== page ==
MLM Regression of latent vars within... PreviousNext
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 Amber Watts posted on Thursday, August 06, 2009 - 2:04 pm
I am building a multi-level model that contains latent factors indicated by multiple observed variables on both levels. This part of the model runs fine.

I would like to use regression to predict a latent factor in the within part of the model using several latent factors in the between part of the model.

Where would I write this statement in the MODEL code? It doesn't seem to fit in either the within or between part of the model. Should the variables in the regression be omitted from the VARIABLE statement specifying the within and between variables?
 Linda K. Muthen posted on Thursday, August 06, 2009 - 3:51 pm
See Example 9.9. If there were one factor on within, for example, fw BY u1-u6 instead of fw1 and fw2 with equality of factor loadings across between and within, this would be how you would do it.
 Amber Watts posted on Friday, August 07, 2009 - 9:47 am
Thanks for your helpful suggestion. This allowed the model to run but gave the warning that Latent Variable Covariance Matrix is not positive definite. The TECH4 OUTPUT gives correlation estimates of 999.000 for all of the latent variables with one another on the within level and for all variables with the Y variable on the between level. Can you suggest where the problem might be?

Thank you
 Linda K. Muthen posted on Friday, August 07, 2009 - 9:55 am
Please send your input, data, output, and license number to
 Amber Watts posted on Friday, August 07, 2009 - 9:55 am
Please disregard that last post. My syntax for constraining the factor loadings was not done correctly and this appears to be the source of the problem. Thanks
 Student 09 posted on Thursday, August 13, 2009 - 9:49 am

in my twolevel regression, an observed level two covariate exerts a significant effect on a latent level 2 factor. Despite the significant effect, the test statistic associated with hh level 2 R-between says that the amount of variacne explained in the latent factor is not significant. How can that be? Could you please point out where I find information how Mplus calculates the s.e. of the R-squares?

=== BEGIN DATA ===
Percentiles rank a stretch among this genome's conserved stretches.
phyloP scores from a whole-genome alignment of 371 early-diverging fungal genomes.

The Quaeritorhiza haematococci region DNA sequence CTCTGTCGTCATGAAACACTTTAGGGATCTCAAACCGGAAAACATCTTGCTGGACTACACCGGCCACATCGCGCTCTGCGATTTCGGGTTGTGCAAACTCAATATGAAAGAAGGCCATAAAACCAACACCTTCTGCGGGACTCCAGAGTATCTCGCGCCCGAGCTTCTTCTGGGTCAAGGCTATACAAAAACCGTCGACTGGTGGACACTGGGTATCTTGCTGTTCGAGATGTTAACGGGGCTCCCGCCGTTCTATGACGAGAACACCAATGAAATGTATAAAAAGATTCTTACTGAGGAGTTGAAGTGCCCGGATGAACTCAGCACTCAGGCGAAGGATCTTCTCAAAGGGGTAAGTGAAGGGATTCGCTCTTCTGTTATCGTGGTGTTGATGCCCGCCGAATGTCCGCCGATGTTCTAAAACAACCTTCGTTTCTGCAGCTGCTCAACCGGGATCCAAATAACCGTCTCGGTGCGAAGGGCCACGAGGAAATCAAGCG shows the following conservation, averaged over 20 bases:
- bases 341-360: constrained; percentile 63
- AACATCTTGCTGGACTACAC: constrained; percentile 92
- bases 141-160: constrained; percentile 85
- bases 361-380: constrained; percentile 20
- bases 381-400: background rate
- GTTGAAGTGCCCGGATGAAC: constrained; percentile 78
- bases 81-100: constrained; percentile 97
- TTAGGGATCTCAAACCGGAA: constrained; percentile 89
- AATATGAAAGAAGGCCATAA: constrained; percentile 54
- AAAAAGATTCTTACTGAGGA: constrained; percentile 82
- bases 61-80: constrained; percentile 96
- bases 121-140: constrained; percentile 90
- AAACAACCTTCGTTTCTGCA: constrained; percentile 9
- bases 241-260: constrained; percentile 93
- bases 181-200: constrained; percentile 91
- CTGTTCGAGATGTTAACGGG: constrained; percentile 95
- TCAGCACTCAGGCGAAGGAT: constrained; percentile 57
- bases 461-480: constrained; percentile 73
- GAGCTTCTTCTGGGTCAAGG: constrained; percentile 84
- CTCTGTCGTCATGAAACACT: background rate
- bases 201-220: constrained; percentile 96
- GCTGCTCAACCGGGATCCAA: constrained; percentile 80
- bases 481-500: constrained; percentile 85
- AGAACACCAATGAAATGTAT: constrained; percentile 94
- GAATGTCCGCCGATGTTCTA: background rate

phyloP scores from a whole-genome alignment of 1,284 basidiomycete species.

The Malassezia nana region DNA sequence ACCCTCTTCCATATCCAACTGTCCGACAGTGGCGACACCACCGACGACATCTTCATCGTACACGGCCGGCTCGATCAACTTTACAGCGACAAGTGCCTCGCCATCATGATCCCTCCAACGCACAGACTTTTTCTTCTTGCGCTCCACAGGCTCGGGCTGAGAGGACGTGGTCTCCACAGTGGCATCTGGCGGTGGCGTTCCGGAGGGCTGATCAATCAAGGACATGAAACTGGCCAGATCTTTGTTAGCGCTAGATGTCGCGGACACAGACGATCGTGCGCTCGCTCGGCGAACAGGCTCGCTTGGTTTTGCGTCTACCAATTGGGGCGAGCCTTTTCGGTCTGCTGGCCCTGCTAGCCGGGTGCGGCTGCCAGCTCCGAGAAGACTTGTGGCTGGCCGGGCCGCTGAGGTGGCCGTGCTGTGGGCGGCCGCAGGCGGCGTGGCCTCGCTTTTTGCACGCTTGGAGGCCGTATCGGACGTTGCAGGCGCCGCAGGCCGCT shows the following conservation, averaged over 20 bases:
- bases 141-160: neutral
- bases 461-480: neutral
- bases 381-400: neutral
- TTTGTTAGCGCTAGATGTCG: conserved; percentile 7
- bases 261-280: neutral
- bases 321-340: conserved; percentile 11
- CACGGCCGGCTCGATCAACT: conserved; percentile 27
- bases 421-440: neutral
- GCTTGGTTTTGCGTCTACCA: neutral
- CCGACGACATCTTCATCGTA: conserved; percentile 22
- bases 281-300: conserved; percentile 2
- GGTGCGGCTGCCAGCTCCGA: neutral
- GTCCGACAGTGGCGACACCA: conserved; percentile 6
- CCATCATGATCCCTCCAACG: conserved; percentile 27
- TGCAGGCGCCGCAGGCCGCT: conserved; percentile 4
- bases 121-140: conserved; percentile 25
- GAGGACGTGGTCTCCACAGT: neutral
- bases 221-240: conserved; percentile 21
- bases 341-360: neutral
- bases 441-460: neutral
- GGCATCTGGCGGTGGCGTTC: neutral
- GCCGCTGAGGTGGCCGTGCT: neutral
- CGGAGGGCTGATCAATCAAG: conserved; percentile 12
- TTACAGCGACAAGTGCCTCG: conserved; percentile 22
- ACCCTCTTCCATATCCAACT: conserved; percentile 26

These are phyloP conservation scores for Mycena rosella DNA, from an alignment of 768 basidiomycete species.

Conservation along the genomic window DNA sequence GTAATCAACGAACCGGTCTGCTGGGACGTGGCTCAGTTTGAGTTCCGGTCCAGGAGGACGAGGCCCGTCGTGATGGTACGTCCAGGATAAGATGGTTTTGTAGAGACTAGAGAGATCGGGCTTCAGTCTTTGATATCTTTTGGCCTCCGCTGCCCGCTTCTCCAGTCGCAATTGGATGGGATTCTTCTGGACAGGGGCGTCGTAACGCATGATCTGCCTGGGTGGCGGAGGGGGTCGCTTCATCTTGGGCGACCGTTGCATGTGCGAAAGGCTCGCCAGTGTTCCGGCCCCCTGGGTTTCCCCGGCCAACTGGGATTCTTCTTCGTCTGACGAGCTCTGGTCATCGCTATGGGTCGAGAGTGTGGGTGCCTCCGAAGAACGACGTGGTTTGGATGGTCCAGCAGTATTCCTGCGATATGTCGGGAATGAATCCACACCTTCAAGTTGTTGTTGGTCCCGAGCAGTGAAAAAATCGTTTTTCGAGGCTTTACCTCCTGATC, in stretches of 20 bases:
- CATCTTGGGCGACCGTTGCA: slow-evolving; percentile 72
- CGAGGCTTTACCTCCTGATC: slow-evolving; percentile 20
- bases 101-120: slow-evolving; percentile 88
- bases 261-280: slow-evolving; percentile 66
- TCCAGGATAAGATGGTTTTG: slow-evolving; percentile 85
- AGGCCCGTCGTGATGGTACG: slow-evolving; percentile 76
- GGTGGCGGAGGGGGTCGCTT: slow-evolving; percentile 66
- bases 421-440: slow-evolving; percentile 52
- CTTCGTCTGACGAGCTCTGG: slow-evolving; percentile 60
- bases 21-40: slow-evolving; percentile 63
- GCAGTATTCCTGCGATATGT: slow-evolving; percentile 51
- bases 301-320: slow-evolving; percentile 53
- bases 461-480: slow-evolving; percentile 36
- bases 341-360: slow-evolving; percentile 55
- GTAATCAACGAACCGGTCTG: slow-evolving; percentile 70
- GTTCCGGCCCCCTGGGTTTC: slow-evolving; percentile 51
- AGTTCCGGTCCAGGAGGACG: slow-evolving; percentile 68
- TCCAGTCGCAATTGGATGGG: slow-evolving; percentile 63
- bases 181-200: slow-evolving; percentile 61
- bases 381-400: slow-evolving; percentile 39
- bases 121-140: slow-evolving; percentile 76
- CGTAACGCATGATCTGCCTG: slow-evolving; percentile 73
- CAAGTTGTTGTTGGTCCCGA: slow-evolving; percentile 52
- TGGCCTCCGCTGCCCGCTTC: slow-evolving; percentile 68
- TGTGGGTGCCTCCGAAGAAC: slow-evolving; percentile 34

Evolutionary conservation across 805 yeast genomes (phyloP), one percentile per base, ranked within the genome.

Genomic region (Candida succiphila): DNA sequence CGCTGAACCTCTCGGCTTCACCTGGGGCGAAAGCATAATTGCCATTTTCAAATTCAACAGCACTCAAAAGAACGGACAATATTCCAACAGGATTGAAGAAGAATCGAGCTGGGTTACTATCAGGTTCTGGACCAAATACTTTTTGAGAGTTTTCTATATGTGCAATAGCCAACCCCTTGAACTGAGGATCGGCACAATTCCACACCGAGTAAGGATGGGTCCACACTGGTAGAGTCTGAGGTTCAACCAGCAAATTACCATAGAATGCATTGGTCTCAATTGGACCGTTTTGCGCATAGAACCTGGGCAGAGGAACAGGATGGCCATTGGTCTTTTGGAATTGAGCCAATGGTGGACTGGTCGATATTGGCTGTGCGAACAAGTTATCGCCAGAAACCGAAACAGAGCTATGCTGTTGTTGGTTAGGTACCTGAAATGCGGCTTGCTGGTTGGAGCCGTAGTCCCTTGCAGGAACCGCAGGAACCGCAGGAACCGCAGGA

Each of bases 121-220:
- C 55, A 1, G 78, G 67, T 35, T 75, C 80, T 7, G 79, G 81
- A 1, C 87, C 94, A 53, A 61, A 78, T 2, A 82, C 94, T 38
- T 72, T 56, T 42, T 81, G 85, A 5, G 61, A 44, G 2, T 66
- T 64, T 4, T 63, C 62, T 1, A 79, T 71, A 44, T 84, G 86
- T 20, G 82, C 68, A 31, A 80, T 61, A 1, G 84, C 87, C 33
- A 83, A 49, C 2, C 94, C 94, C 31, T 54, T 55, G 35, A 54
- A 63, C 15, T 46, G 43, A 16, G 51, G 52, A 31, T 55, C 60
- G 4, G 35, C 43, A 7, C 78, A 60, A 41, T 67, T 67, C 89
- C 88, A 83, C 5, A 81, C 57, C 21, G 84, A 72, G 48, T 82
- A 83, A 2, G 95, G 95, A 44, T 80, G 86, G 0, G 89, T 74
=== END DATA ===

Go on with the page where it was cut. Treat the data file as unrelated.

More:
Many thanks!
 Linda K. Muthen posted on Thursday, August 13, 2009 - 11:14 am
Although a predictor may be significantly from zero, this does not mean that it explains a significant amount of the variance of a variable.

The Delta method is used to compute the standard error of R-square.
 Student 09 posted on Thursday, August 13, 2009 - 4:10 pm
Hi Linda

could you please add a reference for your explanation - even though my request apparently does not relate directly to the way Mplus handles the data. In fact, I consulted a number of regression text books before posting my request but could not find any source dealing with the apparent finding that a significant predictor does not explain a significant amount of variance.

Thank you
 Linda K. Muthen posted on Friday, August 14, 2009 - 12:32 pm
What you see can happen. I believe the explanation may be the same as for raw versus standardized coefficients where in rare cases one may be significant and one may not be. If you send your output and license number to, we can see the full picture and give you a more thorough explanation.
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